Qualcomm's proximity beacon takes tracking people to next level
4th Sep 2013 | 14:06
Gimbal's the name, proximity tracking's the game
Perhaps in the future, but for 2013 we have the proximity beacon - used for the first time to track the movement of attendees at Qualcomm's annual Uplinq conference in San Diego .
Upon registration every attendee has the option to pick up a Gimbal Proximity Beacon which is linked to their account and allows the mothership to determine your location when you're in the vicinity of a receiver - which can take the form of a mobile phone, tablet or dedicated, plug-in device.
The plastic beacon itself is pretty small, fitting snugly into the palm of the hand. It's also incredibly light. You won't notice it in your pocket or attached to the lanyard around your neck.
There's a small battery inside to power the Bluetooth LE (low energy, AKA Bluetooth 4.0) broadcast system, and the device can send various bits of information to a receiver including an identifier (i.e. your name), the battery level of your unit and even ambient temperature.
As well as feeding data back to Qualcomm on the whereabouts of its various attendees, the system is also linked up to a mobile application which can send each person notifications, deals and offers when they trigger particular receivers.
Integration with the app goes further at the Uplinq conference, with the Beacon automatically checking people in to various sessions. A list of people currently present is relayed to the application so you can see who else is in the room with you, because using your eyes is so 2012.
While a data connection is required to view such information on your mobile phone, your mobile doesn't need to have a connection - or even be on - for the auto check-in system to work.
This means there's no dependence on your mobile's battery life (increasingly important these days), and the battery inside the beacon can last up to three months - depending on the usage it's set up for.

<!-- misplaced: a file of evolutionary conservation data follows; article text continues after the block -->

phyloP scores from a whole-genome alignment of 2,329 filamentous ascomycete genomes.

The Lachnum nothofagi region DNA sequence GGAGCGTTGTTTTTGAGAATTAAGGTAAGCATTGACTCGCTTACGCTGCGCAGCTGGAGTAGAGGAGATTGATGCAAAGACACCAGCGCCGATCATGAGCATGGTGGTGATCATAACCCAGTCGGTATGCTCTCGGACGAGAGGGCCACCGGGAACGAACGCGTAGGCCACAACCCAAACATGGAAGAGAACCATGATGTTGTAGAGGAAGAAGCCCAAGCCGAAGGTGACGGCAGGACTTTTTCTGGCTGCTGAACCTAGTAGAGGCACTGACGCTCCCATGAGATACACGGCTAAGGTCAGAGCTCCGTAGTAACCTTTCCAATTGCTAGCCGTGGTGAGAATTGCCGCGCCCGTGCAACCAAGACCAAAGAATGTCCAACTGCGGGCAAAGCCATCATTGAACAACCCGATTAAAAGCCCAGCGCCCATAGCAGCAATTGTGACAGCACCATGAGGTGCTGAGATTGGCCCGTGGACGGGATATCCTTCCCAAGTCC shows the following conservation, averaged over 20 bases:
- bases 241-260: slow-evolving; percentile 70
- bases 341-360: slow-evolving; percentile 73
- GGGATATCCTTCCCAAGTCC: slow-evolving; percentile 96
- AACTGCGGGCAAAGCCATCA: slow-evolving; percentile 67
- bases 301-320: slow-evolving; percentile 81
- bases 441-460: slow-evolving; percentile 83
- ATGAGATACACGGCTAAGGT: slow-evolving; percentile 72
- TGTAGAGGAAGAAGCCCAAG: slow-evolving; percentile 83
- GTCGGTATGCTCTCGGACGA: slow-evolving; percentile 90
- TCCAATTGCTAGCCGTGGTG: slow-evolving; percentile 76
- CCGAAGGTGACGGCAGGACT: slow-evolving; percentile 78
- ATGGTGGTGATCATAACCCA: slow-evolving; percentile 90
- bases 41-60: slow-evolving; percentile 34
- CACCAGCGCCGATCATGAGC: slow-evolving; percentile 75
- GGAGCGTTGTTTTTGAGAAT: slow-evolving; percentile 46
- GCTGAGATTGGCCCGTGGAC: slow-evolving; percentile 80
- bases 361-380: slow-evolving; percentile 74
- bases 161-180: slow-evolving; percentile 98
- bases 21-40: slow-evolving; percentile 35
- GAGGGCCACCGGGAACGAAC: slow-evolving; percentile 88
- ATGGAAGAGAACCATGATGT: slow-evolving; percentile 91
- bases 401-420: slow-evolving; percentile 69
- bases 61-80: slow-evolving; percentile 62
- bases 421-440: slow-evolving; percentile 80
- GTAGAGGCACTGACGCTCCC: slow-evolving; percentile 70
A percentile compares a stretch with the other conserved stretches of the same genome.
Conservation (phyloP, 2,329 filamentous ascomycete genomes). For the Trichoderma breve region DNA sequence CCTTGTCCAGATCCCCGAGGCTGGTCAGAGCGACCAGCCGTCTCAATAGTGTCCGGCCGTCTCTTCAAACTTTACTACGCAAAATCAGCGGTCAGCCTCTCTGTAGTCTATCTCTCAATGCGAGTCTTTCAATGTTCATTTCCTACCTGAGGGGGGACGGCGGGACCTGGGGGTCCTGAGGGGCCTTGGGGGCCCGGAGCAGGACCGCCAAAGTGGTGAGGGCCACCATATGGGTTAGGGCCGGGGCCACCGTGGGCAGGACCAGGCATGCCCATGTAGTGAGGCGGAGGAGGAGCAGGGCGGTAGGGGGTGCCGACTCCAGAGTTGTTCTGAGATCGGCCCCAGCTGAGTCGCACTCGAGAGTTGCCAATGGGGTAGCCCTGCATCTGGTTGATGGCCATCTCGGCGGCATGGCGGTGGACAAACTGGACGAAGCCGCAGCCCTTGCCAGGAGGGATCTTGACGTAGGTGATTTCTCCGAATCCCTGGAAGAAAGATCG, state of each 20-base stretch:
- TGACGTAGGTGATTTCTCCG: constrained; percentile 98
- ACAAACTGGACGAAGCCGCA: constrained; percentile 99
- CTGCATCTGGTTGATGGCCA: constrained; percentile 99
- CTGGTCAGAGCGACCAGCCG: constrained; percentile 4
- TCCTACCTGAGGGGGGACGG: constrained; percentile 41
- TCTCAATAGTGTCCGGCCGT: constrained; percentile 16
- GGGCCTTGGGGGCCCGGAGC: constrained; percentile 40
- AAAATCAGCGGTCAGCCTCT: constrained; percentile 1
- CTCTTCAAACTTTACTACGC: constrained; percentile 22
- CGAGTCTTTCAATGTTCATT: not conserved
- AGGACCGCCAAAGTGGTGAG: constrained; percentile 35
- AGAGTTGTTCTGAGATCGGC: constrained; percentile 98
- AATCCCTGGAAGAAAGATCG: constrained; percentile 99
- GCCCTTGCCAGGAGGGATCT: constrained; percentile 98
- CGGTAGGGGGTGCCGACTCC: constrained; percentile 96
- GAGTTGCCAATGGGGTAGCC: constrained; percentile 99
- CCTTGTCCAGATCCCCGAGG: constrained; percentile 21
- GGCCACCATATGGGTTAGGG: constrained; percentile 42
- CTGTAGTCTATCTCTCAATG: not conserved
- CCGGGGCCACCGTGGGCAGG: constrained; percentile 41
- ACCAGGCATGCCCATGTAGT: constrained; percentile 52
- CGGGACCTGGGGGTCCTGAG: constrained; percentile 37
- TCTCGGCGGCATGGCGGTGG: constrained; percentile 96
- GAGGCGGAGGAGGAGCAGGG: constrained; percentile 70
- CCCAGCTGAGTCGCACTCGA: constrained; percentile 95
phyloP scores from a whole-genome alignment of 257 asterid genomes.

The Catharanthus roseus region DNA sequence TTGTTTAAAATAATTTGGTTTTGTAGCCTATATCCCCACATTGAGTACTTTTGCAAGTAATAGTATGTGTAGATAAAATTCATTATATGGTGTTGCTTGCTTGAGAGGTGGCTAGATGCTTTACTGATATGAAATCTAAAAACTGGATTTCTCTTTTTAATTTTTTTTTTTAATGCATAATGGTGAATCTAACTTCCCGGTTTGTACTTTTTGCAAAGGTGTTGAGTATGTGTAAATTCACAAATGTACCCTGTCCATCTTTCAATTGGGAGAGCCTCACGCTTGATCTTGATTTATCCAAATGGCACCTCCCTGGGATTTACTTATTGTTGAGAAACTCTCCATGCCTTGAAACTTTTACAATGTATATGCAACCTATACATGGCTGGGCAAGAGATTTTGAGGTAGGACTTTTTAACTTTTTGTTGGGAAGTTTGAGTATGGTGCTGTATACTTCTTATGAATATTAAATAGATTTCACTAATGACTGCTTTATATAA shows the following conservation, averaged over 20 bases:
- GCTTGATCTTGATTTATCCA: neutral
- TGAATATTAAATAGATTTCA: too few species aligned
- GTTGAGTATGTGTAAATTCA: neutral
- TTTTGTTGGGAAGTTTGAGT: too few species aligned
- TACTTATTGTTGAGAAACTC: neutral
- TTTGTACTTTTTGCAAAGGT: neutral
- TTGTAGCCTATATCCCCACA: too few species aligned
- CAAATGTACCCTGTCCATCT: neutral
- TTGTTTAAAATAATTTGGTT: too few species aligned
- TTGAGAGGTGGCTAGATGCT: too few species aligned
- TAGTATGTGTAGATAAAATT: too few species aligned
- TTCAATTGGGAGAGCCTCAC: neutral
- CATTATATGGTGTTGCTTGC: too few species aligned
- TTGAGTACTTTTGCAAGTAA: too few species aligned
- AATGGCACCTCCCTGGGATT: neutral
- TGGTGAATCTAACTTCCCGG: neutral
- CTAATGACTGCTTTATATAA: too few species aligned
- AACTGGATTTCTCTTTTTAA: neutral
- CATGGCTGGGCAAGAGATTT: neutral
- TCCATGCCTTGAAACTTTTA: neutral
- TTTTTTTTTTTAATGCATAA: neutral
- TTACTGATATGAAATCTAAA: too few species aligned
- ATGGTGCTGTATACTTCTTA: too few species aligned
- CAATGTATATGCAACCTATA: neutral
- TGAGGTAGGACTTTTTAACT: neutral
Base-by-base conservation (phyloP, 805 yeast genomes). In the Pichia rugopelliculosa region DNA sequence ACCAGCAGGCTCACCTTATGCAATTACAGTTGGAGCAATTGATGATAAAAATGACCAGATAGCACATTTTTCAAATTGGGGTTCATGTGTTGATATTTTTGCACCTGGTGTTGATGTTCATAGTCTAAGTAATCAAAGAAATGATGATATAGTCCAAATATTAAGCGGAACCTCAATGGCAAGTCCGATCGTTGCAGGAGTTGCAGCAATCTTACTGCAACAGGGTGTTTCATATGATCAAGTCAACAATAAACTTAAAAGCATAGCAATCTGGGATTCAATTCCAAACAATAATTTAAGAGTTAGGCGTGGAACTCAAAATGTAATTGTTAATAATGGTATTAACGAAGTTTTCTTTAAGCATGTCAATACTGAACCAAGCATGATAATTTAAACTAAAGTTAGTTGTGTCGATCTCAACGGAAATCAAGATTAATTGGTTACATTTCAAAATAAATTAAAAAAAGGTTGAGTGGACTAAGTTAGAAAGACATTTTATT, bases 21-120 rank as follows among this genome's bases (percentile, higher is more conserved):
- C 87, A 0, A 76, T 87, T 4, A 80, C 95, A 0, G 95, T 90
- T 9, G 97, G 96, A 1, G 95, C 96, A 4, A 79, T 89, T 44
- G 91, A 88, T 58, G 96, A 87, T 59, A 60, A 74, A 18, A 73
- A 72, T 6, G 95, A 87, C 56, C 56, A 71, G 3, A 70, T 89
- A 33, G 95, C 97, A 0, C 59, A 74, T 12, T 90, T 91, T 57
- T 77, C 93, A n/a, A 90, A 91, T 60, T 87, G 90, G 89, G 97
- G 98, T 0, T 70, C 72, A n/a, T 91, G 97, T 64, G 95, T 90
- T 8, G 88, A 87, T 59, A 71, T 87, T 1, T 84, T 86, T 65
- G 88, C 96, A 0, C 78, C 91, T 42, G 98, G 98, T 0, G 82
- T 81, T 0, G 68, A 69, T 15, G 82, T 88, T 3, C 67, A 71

The receivers themselves can be fine-tuned to create geo-fences in certain areas, and ranges can be tweaked from 1m to 50m, and even up to 100m in open spaces.
There are obvious advantages here for Qualcomm, as it can track which panels are best attended and by who, and which aren't - giving it key feedback for next year's event before asking anyone to fill out a survey.
Now Qualcomm assures us it's anonymising all the data it collects via the proximity beacon so it won't be able to track individuals, and if at any point someone doesn't want to be tracked they can opt out, with the option to delete all data collected on them so far too.
The Gimbal system isn't just for Qualcomm's benefit.There's a whole SDK available to developers allowing them to create applications for numerous use case scenarios which interact with the system - such as allowing restaurants and shops to offer discounts to passers-by.
We just hope this is completely unrelated to the proximity mines we frequently dished out in Goldeneye on the N64, otherwise things could get messy...